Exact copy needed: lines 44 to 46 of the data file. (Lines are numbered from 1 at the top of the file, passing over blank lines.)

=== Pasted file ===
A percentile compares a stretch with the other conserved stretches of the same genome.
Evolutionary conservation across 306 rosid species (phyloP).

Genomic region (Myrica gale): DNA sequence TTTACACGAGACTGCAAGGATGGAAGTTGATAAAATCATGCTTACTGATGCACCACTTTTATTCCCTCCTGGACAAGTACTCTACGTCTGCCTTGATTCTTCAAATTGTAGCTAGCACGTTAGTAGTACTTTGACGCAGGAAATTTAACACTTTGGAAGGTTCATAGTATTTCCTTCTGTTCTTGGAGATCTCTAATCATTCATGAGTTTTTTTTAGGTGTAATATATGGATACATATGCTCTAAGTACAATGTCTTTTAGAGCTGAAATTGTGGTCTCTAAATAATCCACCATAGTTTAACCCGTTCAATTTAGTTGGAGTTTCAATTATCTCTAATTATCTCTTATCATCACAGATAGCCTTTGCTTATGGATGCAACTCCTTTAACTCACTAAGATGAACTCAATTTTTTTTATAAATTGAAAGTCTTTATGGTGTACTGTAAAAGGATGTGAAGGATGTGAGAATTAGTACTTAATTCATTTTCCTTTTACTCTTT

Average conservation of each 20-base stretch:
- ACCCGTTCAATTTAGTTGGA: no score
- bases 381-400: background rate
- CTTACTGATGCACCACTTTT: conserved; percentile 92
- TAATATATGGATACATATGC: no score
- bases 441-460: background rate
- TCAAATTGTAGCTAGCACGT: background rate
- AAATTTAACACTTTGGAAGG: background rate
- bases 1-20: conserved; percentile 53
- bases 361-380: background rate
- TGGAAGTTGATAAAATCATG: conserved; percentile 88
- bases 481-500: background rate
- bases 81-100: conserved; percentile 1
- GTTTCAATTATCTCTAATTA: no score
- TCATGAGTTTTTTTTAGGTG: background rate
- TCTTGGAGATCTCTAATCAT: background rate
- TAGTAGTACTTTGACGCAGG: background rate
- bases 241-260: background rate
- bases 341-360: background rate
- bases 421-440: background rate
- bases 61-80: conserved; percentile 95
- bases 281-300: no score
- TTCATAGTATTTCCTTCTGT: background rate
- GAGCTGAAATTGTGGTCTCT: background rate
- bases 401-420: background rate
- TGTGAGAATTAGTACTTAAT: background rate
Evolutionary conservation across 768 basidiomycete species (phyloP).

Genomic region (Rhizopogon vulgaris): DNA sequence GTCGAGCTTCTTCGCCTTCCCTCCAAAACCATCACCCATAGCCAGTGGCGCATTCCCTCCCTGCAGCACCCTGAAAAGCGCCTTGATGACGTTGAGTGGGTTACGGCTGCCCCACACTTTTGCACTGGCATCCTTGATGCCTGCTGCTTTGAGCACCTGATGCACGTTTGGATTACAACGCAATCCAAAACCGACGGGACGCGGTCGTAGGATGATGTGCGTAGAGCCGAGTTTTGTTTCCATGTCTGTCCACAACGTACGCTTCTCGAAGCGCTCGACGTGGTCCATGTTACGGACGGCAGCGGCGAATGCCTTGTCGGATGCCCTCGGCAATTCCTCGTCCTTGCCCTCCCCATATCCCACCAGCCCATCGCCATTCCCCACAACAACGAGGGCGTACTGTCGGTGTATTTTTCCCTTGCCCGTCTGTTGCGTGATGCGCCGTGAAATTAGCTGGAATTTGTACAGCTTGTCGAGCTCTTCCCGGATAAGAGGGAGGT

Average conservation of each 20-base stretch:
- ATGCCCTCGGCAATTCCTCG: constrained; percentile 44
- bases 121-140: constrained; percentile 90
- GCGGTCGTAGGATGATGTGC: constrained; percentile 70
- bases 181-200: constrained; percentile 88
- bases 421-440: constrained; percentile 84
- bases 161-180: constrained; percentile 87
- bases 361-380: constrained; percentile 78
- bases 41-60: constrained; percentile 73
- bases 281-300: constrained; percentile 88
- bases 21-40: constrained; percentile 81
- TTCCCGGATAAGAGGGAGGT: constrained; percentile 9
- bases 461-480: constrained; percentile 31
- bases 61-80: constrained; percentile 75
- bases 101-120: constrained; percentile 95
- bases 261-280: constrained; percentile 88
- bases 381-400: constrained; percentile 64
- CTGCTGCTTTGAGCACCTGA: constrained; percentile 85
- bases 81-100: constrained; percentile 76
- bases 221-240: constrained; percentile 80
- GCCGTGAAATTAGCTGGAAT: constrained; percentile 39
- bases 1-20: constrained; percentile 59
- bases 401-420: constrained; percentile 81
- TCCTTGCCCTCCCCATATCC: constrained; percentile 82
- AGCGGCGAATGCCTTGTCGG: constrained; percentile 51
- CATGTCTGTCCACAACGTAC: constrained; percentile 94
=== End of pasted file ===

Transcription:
- bases 461-480: constrained; percentile 31
- bases 61-80: constrained; percentile 75
- bases 101-120: constrained; percentile 95